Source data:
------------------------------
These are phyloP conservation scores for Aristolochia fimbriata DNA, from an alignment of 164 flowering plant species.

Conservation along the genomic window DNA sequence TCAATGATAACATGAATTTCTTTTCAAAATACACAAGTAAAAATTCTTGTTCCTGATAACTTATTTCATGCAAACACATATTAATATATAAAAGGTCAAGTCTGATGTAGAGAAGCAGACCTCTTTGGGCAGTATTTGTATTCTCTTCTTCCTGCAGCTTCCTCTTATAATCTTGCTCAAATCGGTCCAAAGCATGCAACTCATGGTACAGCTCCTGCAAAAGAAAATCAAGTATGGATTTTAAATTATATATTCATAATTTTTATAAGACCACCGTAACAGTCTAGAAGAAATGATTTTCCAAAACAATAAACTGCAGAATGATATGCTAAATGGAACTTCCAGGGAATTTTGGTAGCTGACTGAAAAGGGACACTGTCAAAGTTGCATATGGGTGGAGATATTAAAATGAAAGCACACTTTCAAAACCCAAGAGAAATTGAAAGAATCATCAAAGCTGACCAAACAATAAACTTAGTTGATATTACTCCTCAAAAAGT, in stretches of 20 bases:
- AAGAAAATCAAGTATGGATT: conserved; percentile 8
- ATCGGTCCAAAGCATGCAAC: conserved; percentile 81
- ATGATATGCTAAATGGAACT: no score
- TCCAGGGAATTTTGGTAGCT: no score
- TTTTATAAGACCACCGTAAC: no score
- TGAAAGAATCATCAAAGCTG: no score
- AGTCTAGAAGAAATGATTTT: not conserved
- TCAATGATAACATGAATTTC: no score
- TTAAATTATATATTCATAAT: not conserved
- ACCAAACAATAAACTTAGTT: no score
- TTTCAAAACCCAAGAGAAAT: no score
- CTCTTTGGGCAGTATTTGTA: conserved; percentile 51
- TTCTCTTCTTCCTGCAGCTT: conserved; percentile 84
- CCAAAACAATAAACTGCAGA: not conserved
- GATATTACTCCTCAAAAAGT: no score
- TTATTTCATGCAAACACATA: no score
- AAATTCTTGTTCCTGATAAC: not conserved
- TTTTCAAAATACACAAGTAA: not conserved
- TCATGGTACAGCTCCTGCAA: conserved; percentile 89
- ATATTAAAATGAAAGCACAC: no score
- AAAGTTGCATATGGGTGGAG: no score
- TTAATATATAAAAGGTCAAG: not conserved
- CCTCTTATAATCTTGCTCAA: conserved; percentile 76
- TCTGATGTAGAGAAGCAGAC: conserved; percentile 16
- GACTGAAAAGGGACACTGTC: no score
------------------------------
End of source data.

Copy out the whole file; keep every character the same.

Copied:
These are phyloP conservation scores for Aristolochia fimbriata DNA, from an alignment of 164 flowering plant species.

Conservation along the genomic window DNA sequence TCAATGATAACATGAATTTCTTTTCAAAATACACAAGTAAAAATTCTTGTTCCTGATAACTTATTTCATGCAAACACATATTAATATATAAAAGGTCAAGTCTGATGTAGAGAAGCAGACCTCTTTGGGCAGTATTTGTATTCTCTTCTTCCTGCAGCTTCCTCTTATAATCTTGCTCAAATCGGTCCAAAGCATGCAACTCATGGTACAGCTCCTGCAAAAGAAAATCAAGTATGGATTTTAAATTATATATTCATAATTTTTATAAGACCACCGTAACAGTCTAGAAGAAATGATTTTCCAAAACAATAAACTGCAGAATGATATGCTAAATGGAACTTCCAGGGAATTTTGGTAGCTGACTGAAAAGGGACACTGTCAAAGTTGCATATGGGTGGAGATATTAAAATGAAAGCACACTTTCAAAACCCAAGAGAAATTGAAAGAATCATCAAAGCTGACCAAACAATAAACTTAGTTGATATTACTCCTCAAAAAGT, in stretches of 20 bases:
- AAGAAAATCAAGTATGGATT: conserved; percentile 8
- ATCGGTCCAAAGCATGCAAC: conserved; percentile 81
- ATGATATGCTAAATGGAACT: no score
- TCCAGGGAATTTTGGTAGCT: no score
- TTTTATAAGACCACCGTAAC: no score
- TGAAAGAATCATCAAAGCTG: no score
- AGTCTAGAAGAAATGATTTT: not conserved
- TCAATGATAACATGAATTTC: no score
- TTAAATTATATATTCATAAT: not conserved
- ACCAAACAATAAACTTAGTT: no score
- TTTCAAAACCCAAGAGAAAT: no score
- CTCTTTGGGCAGTATTTGTA: conserved; percentile 51
- TTCTCTTCTTCCTGCAGCTT: conserved; percentile 84
- CCAAAACAATAAACTGCAGA: not conserved
- GATATTACTCCTCAAAAAGT: no score
- TTATTTCATGCAAACACATA: no score
- AAATTCTTGTTCCTGATAAC: not conserved
- TTTTCAAAATACACAAGTAA: not conserved
- TCATGGTACAGCTCCTGCAA: conserved; percentile 89
- ATATTAAAATGAAAGCACAC: no score
- AAAGTTGCATATGGGTGGAG: no score
- TTAATATATAAAAGGTCAAG: not conserved
- CCTCTTATAATCTTGCTCAA: conserved; percentile 76
- TCTGATGTAGAGAAGCAGAC: conserved; percentile 16
- GACTGAAAAGGGACACTGTC: no score